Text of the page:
Physical Characteristics

 icon of manicon of shrub
Gliricidia sepium is a deciduous Shrub growing to 10 m (32ft) by 8 m (26ft) at a fast rate.
See above for USDA hardiness. It is hardy to UK zone 10 and is frost tender. The flowers are pollinated by Bees, Insects. The plant is not self-fertile.
It can fix Nitrogen.
Suitable for: light (sandy), medium (loamy) and heavy (clay) soils and prefers well-drained soil. Suitable pH: mildly acid, neutral and basic (mildly alkaline) soils and can grow in saline soils.
It cannot grow in the shade. It prefers moist soil and can tolerate drought. The plant can tolerates strong winds but not maritime exposure.

UK Hardiness Map US Hardiness Map


Galedupa pungam Blanco Gliricidia lambii Fernald Gliricidia maculata (Kunth) Walp. Lonchocarpus rose

Plant Habitats

Edible Uses

Edible Parts: Flowers  Leaves
Edible Uses:

Edible portion: Leaves, Flowers, Vegetable. Flowers - cooked and eaten as a potherb[301 , 317 ]. They are also folded into a batter and fried[301 , 303 ]. The leaves have been reported as being eaten. They are used in a fish dish. There are some reports that all parts of this plant are poisonous. The leaves have been used to kill rats.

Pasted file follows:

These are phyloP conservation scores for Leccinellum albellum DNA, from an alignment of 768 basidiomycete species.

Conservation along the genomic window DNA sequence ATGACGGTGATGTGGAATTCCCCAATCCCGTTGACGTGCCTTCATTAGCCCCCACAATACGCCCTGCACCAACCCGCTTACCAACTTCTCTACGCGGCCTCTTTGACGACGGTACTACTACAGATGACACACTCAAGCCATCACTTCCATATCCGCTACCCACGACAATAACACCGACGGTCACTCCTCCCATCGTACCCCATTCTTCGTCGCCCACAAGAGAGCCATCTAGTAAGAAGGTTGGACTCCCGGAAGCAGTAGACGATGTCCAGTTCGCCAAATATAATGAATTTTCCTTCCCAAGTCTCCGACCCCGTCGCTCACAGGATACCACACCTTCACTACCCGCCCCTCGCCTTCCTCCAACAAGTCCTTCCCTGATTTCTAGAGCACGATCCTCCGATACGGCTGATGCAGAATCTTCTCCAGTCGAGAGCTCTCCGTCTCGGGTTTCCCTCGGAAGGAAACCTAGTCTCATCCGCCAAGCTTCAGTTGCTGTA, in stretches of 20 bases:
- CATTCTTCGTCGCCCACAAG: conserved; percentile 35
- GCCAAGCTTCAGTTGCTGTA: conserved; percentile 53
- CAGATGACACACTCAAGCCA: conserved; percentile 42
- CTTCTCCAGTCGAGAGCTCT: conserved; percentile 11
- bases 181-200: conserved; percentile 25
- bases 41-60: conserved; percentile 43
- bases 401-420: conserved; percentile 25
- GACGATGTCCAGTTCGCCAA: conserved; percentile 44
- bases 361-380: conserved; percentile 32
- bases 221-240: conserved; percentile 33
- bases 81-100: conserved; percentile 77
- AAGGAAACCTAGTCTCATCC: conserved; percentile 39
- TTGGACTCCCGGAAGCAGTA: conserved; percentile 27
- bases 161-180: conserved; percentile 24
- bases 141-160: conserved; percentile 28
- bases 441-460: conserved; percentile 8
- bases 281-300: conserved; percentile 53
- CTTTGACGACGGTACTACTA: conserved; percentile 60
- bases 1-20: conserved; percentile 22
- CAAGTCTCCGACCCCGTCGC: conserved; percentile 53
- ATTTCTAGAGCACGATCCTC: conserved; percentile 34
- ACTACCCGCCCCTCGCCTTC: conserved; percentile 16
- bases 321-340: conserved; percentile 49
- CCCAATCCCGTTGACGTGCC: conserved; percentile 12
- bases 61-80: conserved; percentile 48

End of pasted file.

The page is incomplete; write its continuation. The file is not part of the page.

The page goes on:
References   More on Edible Uses

Medicinal Uses

Plants For A Future can not take any responsibility for any adverse effects from the use of plants. Always seek advice from a professional before using a plant medicinally.
Antidermatosic  Antifungal  Expectorant  Febrifuge  Sedative  Skin

The plant is reported to be expectorant, sedative and suppurative[303 ]. Crude extracts have been shown to have antifungal activity[303 ]. The plant is a folk remedy for alopecia, boils, bruises, burns, colds, cough, debility, eruptions, erysipelas, fever, fractures, gangrene, headache, itch, prickly heat, rheumatism, skin tumours, ulcers, urticaria and wounds[303 ].